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Recent advances in cooperative theory have focused on membership heterogeneity as being a significant challenge for cooperative sustainability. We use predictive analytics to forecast U.S. farmer cooperative sustainability at an aggregate level and include multiple dimensions of membership heterogeneity. We report the importance and shape of the effect of membership heterogeneity when predicting and forecasting cooperative sustainability in the near-term. We also report forecasts of cooperative sustainability given expected changes to membership heterogeneity. The data this study used are from the United States Department of Agriculture (USDA)-Economic Research Service (ERS) Agricultural Resource Management Survey (ARMS) joined with USDA-Rural Development cooperative financial data at the state level. Membership heterogeneity was found to be less relevant than other variables included in the model for predicting cooperative business volume and number of cooperatives headquartered per state, and an estimate of cooperative sustainability. Membership heterogeneity effects were mostly offsetting given expected changes to member heterogeneity, and/or were offset due to changes to other macro factors. Consequently, we conclude membership heterogeneity may affect the number of cooperatives and extent consistent with theoretical literature at a micro level; however, we also expect a similar level of sustainability of cooperatives at an aggregate level in the near-term despite changes to membership heterogeneity. Full article
(This article belongs to the Special Issue Cooperative Longevity: Why are So Many Cooperatives So Successful?)
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Open AccessArticle A Life Cycle Explanation of Cooperative Longevity
Sustainability 2018, 10(5), 1586; https://doi.org/10.3390/su10051586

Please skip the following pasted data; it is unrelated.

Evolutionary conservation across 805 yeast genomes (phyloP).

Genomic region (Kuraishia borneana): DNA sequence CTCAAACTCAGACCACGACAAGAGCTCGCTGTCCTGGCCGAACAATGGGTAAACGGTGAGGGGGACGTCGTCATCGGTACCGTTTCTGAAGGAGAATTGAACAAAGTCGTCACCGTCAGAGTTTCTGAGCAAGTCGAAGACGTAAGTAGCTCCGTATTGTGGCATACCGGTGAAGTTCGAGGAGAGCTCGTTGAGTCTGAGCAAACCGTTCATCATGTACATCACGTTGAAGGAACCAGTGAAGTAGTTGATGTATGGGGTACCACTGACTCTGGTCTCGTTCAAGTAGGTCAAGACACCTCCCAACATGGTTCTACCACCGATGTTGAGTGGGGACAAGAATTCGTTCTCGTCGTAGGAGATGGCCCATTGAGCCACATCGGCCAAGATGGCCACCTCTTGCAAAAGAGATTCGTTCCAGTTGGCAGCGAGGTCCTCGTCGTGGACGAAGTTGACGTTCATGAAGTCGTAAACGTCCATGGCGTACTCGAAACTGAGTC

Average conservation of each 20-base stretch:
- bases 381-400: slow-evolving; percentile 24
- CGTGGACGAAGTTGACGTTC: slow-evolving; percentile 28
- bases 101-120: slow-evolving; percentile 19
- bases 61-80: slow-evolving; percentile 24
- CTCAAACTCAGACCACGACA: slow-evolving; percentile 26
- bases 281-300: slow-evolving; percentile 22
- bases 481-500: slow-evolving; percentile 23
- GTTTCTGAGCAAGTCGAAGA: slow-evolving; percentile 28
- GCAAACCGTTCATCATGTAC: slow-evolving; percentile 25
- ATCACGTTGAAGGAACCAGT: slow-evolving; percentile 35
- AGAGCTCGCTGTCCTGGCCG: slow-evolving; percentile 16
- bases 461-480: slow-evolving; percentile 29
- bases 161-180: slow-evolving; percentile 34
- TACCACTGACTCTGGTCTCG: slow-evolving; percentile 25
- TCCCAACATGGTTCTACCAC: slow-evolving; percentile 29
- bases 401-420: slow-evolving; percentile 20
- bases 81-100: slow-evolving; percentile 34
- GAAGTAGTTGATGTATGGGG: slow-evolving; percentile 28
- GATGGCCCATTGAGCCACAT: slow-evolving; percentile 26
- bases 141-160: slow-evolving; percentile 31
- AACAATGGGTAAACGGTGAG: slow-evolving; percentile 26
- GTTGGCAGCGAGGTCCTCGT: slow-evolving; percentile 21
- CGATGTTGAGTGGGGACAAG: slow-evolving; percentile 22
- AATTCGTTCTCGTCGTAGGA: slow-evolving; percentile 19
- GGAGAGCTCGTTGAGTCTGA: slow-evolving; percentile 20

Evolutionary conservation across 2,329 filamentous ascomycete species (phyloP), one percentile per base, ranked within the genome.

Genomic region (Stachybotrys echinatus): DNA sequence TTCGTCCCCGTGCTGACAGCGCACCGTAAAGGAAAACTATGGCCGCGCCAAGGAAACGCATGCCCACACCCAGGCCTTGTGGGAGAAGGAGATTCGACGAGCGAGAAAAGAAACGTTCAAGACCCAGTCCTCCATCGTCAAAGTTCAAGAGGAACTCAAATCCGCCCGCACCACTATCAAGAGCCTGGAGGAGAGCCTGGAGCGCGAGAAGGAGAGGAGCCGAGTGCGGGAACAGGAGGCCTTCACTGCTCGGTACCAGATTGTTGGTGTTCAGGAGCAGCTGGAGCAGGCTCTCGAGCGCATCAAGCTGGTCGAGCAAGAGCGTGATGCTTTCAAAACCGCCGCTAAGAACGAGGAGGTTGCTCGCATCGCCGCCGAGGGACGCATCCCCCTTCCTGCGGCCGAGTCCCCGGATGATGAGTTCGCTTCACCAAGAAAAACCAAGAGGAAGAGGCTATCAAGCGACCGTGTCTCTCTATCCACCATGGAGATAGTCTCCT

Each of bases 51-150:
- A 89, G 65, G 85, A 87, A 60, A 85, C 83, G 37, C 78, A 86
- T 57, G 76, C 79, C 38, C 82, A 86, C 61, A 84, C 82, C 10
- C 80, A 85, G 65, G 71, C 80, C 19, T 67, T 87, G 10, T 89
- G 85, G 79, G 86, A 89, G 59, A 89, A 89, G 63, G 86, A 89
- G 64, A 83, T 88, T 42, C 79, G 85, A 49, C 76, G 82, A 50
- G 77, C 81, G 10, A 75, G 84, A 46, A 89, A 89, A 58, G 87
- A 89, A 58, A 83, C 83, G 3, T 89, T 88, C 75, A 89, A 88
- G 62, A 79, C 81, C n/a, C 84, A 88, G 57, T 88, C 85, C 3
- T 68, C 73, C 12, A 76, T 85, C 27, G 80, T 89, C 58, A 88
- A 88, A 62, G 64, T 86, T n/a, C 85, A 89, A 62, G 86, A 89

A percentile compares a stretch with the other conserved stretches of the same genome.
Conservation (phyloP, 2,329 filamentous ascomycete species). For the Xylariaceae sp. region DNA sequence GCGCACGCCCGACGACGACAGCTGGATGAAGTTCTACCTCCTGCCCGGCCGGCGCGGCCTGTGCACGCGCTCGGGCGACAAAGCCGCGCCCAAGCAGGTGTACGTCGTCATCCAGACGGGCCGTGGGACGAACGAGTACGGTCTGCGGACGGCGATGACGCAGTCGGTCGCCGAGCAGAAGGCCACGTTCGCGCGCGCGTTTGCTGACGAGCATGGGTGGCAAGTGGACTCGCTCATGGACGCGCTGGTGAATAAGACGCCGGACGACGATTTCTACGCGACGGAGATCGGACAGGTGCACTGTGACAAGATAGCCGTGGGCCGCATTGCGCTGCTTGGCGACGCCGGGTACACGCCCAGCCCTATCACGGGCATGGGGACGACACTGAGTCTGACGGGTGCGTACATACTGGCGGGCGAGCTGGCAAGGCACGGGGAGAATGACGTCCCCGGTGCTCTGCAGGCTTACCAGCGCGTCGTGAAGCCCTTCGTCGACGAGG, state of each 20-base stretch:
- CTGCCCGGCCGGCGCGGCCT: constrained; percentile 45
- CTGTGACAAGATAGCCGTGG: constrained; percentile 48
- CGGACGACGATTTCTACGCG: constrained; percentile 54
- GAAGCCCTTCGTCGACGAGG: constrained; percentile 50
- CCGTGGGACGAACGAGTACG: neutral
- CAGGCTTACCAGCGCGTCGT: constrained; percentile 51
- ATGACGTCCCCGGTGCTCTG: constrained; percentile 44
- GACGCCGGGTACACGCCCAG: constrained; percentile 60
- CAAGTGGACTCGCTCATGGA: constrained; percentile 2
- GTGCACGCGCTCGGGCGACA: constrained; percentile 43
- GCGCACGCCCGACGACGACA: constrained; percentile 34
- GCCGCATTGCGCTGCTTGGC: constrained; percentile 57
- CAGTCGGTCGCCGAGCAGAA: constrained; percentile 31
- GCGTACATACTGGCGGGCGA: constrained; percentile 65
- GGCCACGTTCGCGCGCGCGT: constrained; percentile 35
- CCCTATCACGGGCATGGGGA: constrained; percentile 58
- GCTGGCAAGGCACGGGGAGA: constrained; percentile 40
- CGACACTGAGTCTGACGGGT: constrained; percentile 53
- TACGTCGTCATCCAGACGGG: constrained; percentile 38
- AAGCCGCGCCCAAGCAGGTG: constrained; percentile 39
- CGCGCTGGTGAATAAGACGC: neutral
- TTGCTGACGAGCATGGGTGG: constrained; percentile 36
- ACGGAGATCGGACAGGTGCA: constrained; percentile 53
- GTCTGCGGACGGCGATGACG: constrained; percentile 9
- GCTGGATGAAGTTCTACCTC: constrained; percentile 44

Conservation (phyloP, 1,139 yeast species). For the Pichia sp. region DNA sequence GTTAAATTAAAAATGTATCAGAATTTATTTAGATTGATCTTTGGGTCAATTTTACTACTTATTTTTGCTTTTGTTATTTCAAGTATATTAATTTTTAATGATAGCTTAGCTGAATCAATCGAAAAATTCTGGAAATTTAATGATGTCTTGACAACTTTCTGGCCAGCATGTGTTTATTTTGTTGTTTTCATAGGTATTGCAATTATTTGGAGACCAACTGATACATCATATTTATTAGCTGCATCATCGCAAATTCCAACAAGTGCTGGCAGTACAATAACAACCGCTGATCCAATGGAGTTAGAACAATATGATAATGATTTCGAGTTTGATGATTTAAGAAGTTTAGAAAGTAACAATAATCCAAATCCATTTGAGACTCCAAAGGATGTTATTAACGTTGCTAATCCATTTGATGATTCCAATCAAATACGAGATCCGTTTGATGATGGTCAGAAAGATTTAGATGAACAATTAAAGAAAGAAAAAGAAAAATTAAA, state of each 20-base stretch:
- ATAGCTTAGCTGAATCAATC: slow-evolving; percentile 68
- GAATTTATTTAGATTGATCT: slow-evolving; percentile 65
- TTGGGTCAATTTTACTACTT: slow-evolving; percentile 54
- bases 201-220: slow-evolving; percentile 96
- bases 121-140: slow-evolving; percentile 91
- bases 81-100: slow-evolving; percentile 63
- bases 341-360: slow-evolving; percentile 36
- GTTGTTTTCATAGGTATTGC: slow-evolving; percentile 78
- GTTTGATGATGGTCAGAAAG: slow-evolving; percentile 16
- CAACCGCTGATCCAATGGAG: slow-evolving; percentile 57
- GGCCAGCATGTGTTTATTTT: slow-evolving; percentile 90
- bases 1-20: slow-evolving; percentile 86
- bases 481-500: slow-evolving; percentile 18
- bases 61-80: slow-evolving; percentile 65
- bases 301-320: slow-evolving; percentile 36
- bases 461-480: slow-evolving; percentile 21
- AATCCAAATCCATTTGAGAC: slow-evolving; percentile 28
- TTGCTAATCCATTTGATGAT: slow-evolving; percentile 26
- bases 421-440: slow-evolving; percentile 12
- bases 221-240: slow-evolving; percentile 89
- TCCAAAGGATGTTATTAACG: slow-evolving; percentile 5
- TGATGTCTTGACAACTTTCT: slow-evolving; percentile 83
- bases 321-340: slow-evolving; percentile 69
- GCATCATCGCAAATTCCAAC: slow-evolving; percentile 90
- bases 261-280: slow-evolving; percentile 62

Received: 12 April 2018 / Revised: 11 May 2018 / Accepted: 13 May 2018 / Published: 16 May 2018
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Abstract
A micro analytical, interdisciplinary informed framework is presented to postulate why and how some cooperatives endure for long periods of time. This five-phase framework was developed through an extended research process employing inductive and deductive approaches. The paper concludes that cooperative longevity is
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A micro analytical, interdisciplinary informed framework is presented to postulate why and how some cooperatives endure for long periods of time. This five-phase framework was developed through an extended research process employing inductive and deductive approaches. The paper concludes that cooperative longevity is associated with multiple factors, primarily among them, ability to adapt and ameliorate frictions and subgroup factions. This adaptability leads to multi “life cycles”. Cooperative multi life cycle regeneration is facilitated by a learned and embedded process called “cooperative genius”. Full article
(This article belongs to the Special Issue Cooperative Longevity: Why are So Many Cooperatives So Successful?)